Tackling Trade Imbalances Through Investment
On July 31, 2019, U.S. Senators Tammy Baldwin and Josh Hawley submitted a bill “to establish a national goal and mechanism to achieve a trade-balancing exchange rate for the United States dollar, to impose a market access charge on certain purchases of United States assets, and for other purposes.” According to an earlier memo that further explains the bill:
The Competitive Dollar for Jobs and Prosperity Act would task the Federal Reserve with achieving and maintaining a current account balancing price for the dollar within five years. It would create an exchange rate management tool in the form of a Market Access Charge (MAC)—a variable fee on incoming foreign capital flows used to purchase dollar assets. The Fed would set and adjust the MAC rate. The Treasury Department would collect the MAC revenue. The result would be a gradual move for the dollar toward a trade-balancing exchange rate. The legislation would also authorize the Federal Reserve to engage in countervailing currency intervention when other nations manipulate their currencies to gain an unfair trade advantage.
Whether or not this bill is passed, it marks the beginning of a necessary reappraisal of the forces driving international trade and U.S. trade imbalances. The heart of the bill would be a stipulation that the Federal Reserve levy a variable tax on overseas capital used to buy U.S. assets whenever foreign investors invest significantly more capital in the United States than U.S. investors send abroad, which has been the case for more than forty years. The purpose of the tax would be to reduce capital inflows until they are largely in balance with outflows. A country’s capital account and current account must always match up exactly, so a balanced U.S. capital account would mean a balanced current account, and with this the U.S. trade deficit would disappear.
Putting the Investment Cart Before the Horse
Some might think that imposing tariffs on imported goods is a more effective way to reduce U.S. trade deficits than levying duties on imported capital, but that’s the wrong approach. The key is to understand what drives the trade imbalances. If the recent Senate bill had been proposed in the nineteenth century—when trade finance dominated international capital flows—the proposal to tax capital inflows wouldn’t have made much sense. But today, as I have explained before (including here and here), the global economy is overflowing with excess savings. The need to park these excess savings somewhere safe is what fuels global capital flows, in turn giving rise to trade imbalances. As I explained in a recent Bloomberg piece, “Capital has become the tail that wags the dog of trade.”
After all, even though interest rates are historically low and U.S. corporate balance sheets are amassing heaps of nonproductive cash, the U.S. economy is still absorbing massive sums of capital from overseas. Clearly, this isn’t happening because U.S. firms need foreign capital. The reason for these imbalanced capital flows is that foreign investors need a safe place to direct their excess savings. With the deepest, best-governed, and friendliest capital markets, the United States is the obvious destination.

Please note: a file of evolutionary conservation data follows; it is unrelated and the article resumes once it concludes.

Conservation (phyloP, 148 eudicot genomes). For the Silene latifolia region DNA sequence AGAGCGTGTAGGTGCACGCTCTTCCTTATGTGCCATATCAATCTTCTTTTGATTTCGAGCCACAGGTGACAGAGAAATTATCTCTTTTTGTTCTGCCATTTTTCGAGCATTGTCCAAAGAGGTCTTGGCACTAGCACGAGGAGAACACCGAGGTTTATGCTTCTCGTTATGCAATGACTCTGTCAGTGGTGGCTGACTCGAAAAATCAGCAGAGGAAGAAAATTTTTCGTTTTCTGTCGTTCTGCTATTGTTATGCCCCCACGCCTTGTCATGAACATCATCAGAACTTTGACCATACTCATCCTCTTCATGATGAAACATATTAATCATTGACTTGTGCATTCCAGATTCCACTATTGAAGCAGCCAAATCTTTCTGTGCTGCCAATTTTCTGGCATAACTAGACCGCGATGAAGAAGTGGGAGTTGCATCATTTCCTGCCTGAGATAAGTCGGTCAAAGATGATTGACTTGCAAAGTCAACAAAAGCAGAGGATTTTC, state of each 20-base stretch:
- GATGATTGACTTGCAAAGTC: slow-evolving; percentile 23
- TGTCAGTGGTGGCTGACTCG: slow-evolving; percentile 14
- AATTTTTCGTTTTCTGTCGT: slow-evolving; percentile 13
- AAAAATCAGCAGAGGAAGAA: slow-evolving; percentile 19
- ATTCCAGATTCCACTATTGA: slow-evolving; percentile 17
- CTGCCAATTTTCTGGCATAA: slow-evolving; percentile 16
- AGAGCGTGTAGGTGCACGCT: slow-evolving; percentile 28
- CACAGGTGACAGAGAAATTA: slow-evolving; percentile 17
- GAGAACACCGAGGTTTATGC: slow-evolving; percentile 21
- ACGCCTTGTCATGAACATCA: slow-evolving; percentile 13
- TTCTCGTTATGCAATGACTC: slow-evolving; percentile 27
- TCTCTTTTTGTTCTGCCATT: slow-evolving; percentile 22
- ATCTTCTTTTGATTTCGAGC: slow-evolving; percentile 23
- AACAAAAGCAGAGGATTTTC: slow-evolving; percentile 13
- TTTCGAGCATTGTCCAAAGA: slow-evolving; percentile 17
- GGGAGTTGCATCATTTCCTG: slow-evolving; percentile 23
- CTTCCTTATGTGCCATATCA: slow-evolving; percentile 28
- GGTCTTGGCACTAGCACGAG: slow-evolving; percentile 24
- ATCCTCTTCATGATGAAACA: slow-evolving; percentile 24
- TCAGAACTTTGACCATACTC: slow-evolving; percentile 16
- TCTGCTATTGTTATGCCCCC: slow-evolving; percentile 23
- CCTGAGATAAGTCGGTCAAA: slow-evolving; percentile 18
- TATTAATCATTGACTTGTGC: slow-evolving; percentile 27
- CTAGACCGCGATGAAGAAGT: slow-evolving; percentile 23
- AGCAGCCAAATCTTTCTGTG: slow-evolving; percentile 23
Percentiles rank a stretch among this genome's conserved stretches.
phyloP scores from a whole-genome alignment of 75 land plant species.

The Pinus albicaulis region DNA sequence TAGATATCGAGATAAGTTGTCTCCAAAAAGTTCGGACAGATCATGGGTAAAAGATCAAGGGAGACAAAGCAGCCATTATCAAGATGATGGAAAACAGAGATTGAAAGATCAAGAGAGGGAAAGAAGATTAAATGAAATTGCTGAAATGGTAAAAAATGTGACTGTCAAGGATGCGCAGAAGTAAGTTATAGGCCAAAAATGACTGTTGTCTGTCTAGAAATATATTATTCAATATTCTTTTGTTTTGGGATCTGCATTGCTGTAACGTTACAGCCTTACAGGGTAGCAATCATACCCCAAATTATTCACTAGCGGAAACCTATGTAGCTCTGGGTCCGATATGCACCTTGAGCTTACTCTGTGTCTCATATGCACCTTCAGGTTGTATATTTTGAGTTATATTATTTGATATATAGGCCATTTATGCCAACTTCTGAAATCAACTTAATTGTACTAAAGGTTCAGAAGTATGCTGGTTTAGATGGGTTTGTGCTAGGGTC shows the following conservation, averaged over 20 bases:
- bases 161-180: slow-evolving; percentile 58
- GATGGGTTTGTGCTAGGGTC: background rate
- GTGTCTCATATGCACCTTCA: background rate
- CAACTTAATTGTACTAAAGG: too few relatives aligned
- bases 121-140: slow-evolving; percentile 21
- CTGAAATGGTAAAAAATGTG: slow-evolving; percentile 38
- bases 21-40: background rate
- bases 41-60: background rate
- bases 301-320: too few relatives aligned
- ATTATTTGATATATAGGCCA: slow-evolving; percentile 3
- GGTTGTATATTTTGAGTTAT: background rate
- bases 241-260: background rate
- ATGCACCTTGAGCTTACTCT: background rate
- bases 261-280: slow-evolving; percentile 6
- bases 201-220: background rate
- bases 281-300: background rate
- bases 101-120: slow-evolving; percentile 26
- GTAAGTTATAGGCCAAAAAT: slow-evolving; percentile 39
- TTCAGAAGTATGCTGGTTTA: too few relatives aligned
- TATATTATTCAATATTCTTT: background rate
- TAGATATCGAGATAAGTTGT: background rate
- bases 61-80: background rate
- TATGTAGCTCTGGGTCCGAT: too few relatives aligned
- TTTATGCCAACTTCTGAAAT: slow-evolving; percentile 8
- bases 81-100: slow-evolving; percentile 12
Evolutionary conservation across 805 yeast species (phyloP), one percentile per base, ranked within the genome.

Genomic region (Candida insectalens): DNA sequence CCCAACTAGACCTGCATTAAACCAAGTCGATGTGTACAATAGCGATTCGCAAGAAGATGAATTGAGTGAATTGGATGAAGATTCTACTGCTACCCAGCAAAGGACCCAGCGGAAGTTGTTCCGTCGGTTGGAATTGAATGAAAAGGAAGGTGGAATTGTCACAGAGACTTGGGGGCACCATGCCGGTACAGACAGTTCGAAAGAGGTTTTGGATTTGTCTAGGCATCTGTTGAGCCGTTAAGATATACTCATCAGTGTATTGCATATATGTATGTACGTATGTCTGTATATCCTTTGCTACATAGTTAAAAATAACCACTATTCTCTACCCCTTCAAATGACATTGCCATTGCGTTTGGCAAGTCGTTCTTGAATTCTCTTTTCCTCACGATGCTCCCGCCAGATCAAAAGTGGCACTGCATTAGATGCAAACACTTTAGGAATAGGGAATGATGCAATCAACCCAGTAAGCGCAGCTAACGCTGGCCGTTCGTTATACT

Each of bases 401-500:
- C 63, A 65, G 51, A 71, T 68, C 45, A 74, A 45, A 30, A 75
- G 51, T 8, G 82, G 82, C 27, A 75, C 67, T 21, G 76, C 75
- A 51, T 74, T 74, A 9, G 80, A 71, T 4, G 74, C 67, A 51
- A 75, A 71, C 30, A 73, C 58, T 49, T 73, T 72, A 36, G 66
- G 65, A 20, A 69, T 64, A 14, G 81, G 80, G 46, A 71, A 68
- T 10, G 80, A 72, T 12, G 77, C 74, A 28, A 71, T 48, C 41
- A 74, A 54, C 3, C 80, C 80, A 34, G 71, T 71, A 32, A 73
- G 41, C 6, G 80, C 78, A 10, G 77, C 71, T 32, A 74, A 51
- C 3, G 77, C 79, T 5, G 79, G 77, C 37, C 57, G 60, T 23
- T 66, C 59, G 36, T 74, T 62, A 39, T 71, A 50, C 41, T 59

Economists who contend that the U.S. economy needs foreign capital to compensate for low domestic savings rates are mostly confused about why U.S. savings rates are so low and how they respond to capital inflows. A fundamental requirement of the balance of payments is that net capital inflows must boost the gap between investment and savings, and if capital inflows do not cause domestic investment to rise, they must cause domestic savings to decline. There is no other possibility, and as I’ve explained elsewhere, capital inflows force the U.S. economy to adjust either by increasing unemployment or, more likely, by setting off conditions that cause fiscal or household debt to grow. Put another way, the United States doesn’t absorb foreign capital because the country has a low savings rate—the country’s savings rate is low because it has to absorb so much foreign capital.
This is why it is a mistake to think—as many do—that Americans need foreign capital to counter low domestic savings rates, or even that the U.S. current account deficit is driven in part by a burgeoning fiscal deficit. If one country saves more than it invests, another country must save less than it invests: that is how the global balance of payments works. Americans automatically tend to assume that it must be the United States that sets the savings schedule of the whole world, but this is unlikely. The high savings rates of countries like China, Germany, and Japan are too obviously a function of the distribution of domestic income (see here and here for why), making it far more likely that excess savings in those countries drive down savings elsewhere.
Taxing Capital Inflows Is the Smart Play
If it is excess savings in surplus countries that drive capital and trade imbalances globally, then taxing capital inflows is not just the most efficient way to rebalance the U.S. trade ledger—it may perhaps be the only way. And there are more reasons why the United States should consider restricting the capital account. If designed well, a tax on capital inflows could have at least five other advantages: